The book “Love and Terror in the Middle East” is about the author’s recent quest for spiritual peace among religions in the Middle East, notably highlighting interfaith activities in Israel and Palestine. He takes readers to the middle of the Jenin Refugee Camp as well as Hebron and Ramallah, where he spoke with many former prisoners of the Israeli government.
Traveling between these areas has been risky: he has been harassed and arrested by the Palestinian police, harassed by Israeli soldiers and attacked by West Bank settlers. Last month, a peace activist friend of Romano’s, an Israeli Jew, was murdered in the West Bank. Several months before that, another of his interfaith peace activist friends was murdered in Jerusalem.
The author believes that from the Jenin Refugee Camp, the heartthrob of the conflict between Palestinians and Israelis, will flow the river of peace that will reach the four corners of the world.
The book also delves into his agonized divorce with his first wife and separation from his three children after she fled to the United States, which ironically becomes a springboard for the author to seek his passion, interfaith peace in the Holy Land through love and understanding. In the meantime he meets another woman with whom he has a daughter. But his activities in Israel and the West Bank give rise to conflict with his new family. His passion for interfaith peace inspired the closing of his law firm in Marseille and the permanent separation from his partner and their daughter in Paris over his dedication to traveling to the Middle East and organizing marches and dialogues for peace in the middle of the conflict.
Then the author takes us to the middle of the Occupied Territories, to the West Bank City of Jenin, for a peace march in the place that offered the greatest resistance to Israeli soldiers during confrontations over the past 20 years.
His search thereafter for interfaith peace interweaves with his sometimes tragic personal life, hints of love and the desperation after a series of lovers and broken relationships. His life sometimes resembles more a personal battlefield than a peacemaking mission as he continues to look for love among Muslims, Jews and Christians in the Holy Land.
Concerning my first book, “Storm Over Morocco”, I earlier was interviewed live by FOX NEWS 26 and FOX 4 NEWS, Houston September 4th and Kansas City September 6, 2008 respectively and was a participant during a panel discussion concerning spiritual issues broadcasted live by a Houston Time Warner television station. Finally, I gave a power point presentation about my book and interfaith activities at the Mid-Manhattan Library in New York City on October 13, 2007. In addition, on January 4th, 2008, Brady Douglas and Jennifer Kielman, News Anchors, of NBC Channel 56 on KETK interviewed me during a 5 O’clock News broadcast, in particular about the situation in the Middle East.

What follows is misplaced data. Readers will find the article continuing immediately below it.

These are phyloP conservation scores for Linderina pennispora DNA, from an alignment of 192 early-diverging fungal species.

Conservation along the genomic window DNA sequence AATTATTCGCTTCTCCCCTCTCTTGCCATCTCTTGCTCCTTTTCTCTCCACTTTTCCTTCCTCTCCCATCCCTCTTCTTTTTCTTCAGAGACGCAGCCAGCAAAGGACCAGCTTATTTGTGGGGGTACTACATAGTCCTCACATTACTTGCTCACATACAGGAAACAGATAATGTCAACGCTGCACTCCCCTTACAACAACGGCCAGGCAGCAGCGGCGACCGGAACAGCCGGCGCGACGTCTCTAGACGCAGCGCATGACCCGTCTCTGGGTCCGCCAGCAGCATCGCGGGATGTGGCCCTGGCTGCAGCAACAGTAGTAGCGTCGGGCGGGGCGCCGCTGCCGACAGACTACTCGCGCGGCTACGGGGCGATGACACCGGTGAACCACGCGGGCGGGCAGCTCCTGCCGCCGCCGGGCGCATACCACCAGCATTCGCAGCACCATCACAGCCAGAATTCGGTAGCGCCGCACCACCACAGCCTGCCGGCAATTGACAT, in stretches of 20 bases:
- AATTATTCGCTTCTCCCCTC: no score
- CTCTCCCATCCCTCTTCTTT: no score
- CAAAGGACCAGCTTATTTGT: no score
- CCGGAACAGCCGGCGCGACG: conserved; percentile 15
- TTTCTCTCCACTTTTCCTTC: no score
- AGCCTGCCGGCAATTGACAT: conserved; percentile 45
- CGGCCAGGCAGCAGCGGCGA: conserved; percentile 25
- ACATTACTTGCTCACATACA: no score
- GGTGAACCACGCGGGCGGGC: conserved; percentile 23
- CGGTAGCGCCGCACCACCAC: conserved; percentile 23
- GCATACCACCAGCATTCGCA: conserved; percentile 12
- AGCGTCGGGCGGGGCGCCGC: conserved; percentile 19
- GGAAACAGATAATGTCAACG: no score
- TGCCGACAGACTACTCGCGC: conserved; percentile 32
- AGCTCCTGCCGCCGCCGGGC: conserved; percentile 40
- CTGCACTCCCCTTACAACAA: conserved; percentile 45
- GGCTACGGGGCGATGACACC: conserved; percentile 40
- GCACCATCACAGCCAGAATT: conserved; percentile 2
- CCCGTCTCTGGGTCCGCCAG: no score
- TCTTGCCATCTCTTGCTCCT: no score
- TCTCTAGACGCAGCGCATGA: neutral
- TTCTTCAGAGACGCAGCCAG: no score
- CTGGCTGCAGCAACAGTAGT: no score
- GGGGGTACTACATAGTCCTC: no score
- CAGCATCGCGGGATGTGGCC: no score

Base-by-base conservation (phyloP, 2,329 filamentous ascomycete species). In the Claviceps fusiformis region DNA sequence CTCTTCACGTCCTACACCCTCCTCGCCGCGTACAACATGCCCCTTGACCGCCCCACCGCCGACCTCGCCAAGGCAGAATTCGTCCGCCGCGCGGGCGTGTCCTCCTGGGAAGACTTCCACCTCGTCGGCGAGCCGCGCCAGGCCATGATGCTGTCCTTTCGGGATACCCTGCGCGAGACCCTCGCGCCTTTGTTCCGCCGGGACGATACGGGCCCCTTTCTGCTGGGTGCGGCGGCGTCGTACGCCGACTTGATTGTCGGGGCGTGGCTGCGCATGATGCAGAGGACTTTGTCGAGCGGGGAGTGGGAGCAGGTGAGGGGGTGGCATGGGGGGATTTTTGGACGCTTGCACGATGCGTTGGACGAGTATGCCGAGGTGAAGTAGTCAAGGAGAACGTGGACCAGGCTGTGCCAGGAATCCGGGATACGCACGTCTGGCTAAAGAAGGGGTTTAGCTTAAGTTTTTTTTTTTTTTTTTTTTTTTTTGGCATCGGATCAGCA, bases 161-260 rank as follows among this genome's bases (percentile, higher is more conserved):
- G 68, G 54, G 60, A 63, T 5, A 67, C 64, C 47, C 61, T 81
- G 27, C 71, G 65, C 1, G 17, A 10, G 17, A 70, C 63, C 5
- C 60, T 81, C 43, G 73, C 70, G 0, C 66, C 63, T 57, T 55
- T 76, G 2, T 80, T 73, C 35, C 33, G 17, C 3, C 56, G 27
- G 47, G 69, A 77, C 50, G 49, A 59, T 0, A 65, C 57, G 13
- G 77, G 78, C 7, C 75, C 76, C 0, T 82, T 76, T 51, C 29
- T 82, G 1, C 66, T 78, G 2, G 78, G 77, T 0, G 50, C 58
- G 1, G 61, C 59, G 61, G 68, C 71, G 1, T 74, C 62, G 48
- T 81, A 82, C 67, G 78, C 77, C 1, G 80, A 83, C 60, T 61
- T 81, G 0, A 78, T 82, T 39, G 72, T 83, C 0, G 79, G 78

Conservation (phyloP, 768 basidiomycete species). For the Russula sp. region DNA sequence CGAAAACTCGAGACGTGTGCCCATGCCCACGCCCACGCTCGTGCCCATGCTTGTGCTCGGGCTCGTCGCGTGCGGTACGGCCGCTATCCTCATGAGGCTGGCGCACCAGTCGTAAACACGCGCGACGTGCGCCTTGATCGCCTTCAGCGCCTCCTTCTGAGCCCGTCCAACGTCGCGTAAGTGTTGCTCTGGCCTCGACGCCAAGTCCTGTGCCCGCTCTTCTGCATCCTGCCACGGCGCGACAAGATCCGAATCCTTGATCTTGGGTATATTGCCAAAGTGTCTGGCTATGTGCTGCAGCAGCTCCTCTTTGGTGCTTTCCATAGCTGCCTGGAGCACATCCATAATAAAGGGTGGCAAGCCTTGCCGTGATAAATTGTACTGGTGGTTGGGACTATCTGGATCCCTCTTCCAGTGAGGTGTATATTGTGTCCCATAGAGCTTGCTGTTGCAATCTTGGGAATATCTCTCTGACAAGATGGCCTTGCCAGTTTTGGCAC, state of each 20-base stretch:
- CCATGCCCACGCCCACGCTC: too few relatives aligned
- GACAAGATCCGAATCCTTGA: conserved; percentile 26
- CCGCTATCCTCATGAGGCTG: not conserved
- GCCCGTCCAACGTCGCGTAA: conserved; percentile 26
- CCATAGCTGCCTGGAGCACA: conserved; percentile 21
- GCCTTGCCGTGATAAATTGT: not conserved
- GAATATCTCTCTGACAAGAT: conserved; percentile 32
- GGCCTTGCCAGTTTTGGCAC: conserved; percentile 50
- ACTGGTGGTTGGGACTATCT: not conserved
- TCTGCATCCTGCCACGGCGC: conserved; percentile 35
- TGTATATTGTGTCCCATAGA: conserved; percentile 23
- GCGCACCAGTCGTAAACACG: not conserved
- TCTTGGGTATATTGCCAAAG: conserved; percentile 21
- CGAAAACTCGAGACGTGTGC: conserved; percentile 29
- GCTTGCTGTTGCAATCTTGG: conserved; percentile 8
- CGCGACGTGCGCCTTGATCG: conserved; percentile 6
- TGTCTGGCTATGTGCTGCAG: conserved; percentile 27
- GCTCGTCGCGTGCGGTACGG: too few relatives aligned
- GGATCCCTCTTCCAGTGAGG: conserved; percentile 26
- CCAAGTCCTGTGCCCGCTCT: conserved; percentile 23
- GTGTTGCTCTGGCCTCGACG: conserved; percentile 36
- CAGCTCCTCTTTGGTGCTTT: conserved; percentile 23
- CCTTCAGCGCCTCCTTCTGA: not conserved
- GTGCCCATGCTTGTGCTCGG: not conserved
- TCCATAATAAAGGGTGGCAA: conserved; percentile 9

Author has just returned from the Middle East.
See website: www.frankromano-lt.com.
For interviews and/or reviews, contact Dr. Romano at: email@example.com or 917 524 5005 or +33607763418
May I Use This Picture?
Hopefully someone or more than one will make a nice video of this ... http://www.youtube.com/watch?v=OyQ27hn1en8
Amen and kudos, Gabe.
Thank you for such an honest and open piece on the sensualised death of an icon.
Great piece, Gabe, probably the best I've read.
my mother's maiden name was rice. rice-a-roni was a popular nickname.. you know.. the san francisco treat..
That last sentence in the review didn't make any sense. Why does the author assume that pilots wouldn't talk a fair amount of smack when in the act of shooting down an enemy? Prayer before going up into the skies would seem like a commonplace act as well, especially so when one considers that the odds were fairly good that they wouldn't be returning. The reason for the CGI is simple; there simply aren't enough of the vintage planes depicted flying these days to make it practical to use them. So George Lucas used WW2 footage as the idea for Star Wars. How does that detract from the movie? There's nothing wrong with adding a little melodrama to make a movie more palatable to the movie goers that know very little about the war. The reviewer would have one believe that the movie was a bust with regard to its historical accuracy when really what he didn't like was that it pulled at heartstrings which didn't sit well with him. My father was a Tuskegee Airman and I'm quite sure that if he were alive today, he wouldn't have had nearly as much of a problem with the way his comrades were depicted as the reviewer did. Totally lame review, or rather, reviewer.